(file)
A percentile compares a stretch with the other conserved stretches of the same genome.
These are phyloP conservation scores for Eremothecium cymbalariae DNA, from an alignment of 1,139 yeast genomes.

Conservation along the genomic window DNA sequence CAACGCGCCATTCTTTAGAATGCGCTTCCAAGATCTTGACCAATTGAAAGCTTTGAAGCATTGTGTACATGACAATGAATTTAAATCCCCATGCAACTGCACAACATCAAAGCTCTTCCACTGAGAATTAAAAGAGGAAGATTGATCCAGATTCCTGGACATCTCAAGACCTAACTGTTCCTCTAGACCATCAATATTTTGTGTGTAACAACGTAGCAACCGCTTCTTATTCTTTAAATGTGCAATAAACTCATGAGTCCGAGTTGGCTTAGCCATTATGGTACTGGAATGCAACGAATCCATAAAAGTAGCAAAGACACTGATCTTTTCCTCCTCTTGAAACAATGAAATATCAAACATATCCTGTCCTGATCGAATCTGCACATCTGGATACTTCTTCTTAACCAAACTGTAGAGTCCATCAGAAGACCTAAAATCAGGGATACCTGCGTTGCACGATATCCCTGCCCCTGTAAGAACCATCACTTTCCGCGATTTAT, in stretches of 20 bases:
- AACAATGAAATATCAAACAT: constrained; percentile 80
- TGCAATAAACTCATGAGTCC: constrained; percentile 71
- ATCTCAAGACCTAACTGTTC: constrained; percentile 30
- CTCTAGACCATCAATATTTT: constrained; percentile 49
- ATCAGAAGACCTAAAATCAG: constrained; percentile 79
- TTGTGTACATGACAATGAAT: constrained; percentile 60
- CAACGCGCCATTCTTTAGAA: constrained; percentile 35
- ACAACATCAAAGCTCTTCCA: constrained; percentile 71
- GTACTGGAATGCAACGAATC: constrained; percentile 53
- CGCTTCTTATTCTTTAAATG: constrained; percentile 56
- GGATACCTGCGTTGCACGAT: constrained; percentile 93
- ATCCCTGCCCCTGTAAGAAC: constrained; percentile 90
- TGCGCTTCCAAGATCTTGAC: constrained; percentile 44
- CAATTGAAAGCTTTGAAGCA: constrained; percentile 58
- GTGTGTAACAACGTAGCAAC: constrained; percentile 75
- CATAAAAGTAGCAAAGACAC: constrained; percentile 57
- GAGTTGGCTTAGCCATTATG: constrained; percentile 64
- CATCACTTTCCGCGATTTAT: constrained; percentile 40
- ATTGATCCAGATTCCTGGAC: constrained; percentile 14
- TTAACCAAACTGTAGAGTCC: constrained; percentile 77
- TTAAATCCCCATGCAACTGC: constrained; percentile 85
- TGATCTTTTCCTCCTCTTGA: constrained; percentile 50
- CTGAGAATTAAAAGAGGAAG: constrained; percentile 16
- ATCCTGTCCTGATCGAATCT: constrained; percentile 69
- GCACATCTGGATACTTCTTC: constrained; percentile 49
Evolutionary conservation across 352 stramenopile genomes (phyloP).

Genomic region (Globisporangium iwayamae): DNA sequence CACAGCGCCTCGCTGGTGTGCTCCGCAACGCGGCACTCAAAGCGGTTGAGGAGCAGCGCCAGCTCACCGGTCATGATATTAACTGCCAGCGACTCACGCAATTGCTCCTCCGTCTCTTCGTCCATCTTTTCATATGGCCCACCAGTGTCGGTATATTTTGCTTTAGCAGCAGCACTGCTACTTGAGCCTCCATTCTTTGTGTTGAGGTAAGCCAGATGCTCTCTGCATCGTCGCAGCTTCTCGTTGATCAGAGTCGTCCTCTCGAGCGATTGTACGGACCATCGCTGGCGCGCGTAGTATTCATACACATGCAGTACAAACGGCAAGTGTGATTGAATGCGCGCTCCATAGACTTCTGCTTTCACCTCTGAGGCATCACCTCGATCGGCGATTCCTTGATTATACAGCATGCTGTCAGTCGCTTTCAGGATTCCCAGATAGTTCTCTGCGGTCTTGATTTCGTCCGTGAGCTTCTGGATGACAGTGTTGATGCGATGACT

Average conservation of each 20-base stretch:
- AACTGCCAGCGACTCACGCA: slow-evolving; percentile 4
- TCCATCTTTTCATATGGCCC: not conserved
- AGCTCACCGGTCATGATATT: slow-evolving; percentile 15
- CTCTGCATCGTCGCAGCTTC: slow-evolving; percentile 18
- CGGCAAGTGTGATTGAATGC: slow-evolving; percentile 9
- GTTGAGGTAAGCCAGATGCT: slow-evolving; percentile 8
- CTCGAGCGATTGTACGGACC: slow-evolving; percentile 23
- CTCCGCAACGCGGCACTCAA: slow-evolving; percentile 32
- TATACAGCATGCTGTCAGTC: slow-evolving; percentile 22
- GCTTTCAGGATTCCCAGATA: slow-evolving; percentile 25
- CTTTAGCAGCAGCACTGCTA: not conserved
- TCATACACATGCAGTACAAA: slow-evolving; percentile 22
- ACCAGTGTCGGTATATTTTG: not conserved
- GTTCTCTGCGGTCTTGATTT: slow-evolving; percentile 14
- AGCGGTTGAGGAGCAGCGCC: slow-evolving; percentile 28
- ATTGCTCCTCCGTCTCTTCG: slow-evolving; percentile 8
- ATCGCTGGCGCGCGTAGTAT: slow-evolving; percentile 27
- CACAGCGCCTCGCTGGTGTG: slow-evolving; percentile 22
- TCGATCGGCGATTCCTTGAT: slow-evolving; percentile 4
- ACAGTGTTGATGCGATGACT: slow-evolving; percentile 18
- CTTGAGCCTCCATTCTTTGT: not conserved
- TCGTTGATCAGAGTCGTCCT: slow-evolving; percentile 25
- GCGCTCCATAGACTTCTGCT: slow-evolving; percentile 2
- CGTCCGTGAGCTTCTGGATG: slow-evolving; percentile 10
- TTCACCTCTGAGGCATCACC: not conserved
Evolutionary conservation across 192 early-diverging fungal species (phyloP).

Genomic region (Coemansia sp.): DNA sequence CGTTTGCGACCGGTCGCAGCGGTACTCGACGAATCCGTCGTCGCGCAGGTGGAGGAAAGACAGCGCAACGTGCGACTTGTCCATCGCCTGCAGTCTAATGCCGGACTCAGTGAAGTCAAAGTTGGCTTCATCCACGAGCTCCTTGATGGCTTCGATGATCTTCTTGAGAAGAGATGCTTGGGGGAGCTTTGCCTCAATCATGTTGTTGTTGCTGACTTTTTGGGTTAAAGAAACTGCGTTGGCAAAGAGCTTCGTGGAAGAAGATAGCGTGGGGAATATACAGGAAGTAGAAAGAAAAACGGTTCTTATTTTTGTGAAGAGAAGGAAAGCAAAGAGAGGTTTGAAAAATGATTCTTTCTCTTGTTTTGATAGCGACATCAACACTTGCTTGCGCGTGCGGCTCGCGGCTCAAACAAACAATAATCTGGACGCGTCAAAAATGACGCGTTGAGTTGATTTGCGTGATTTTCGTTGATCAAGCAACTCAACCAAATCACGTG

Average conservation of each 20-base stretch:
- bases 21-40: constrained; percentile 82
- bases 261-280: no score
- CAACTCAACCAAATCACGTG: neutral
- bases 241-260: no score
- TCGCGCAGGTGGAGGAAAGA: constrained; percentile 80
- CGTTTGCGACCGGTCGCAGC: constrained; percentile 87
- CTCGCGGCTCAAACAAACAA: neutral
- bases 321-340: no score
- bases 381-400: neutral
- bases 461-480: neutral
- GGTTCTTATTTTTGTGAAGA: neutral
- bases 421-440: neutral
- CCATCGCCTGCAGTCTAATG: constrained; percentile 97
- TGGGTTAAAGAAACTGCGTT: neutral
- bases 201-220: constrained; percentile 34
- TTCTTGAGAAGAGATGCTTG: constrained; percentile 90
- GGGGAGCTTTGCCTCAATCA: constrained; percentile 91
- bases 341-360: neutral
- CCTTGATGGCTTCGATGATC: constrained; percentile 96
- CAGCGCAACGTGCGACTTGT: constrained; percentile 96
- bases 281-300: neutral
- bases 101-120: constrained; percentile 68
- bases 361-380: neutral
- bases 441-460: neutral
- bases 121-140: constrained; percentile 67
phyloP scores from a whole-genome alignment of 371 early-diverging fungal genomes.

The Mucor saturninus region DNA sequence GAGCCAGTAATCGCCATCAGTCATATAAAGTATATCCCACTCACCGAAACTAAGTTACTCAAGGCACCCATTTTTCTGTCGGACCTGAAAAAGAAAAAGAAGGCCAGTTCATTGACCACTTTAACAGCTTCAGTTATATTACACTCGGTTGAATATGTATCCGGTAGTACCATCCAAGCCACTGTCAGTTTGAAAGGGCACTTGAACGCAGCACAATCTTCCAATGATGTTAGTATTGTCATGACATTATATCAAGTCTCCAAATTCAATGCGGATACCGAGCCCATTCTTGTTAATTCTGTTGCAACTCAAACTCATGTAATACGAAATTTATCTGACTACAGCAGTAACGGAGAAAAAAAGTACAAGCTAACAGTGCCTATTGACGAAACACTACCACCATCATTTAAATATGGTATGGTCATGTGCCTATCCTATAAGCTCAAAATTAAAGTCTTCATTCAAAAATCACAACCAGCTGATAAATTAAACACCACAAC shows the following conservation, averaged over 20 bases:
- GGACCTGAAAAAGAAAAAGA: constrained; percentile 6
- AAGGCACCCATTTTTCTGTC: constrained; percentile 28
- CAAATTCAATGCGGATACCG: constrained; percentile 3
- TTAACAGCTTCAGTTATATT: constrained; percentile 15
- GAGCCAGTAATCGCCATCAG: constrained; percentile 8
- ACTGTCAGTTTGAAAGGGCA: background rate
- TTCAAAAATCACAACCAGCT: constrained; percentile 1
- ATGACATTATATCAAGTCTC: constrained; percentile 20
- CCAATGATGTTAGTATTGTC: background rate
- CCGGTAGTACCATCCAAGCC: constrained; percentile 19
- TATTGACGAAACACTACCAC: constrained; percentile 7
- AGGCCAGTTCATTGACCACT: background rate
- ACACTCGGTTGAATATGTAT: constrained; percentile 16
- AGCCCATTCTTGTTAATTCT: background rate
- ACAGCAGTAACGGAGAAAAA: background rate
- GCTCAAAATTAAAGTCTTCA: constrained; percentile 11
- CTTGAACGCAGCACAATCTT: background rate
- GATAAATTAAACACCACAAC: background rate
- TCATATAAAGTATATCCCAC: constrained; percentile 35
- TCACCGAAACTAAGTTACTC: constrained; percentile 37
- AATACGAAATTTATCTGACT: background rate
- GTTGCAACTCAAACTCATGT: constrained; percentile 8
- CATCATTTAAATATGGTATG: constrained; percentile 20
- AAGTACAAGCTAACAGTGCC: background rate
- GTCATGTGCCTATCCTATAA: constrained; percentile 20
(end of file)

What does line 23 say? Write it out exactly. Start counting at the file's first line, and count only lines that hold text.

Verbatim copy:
- TTAACCAAACTGTAGAGTCC: constrained; percentile 77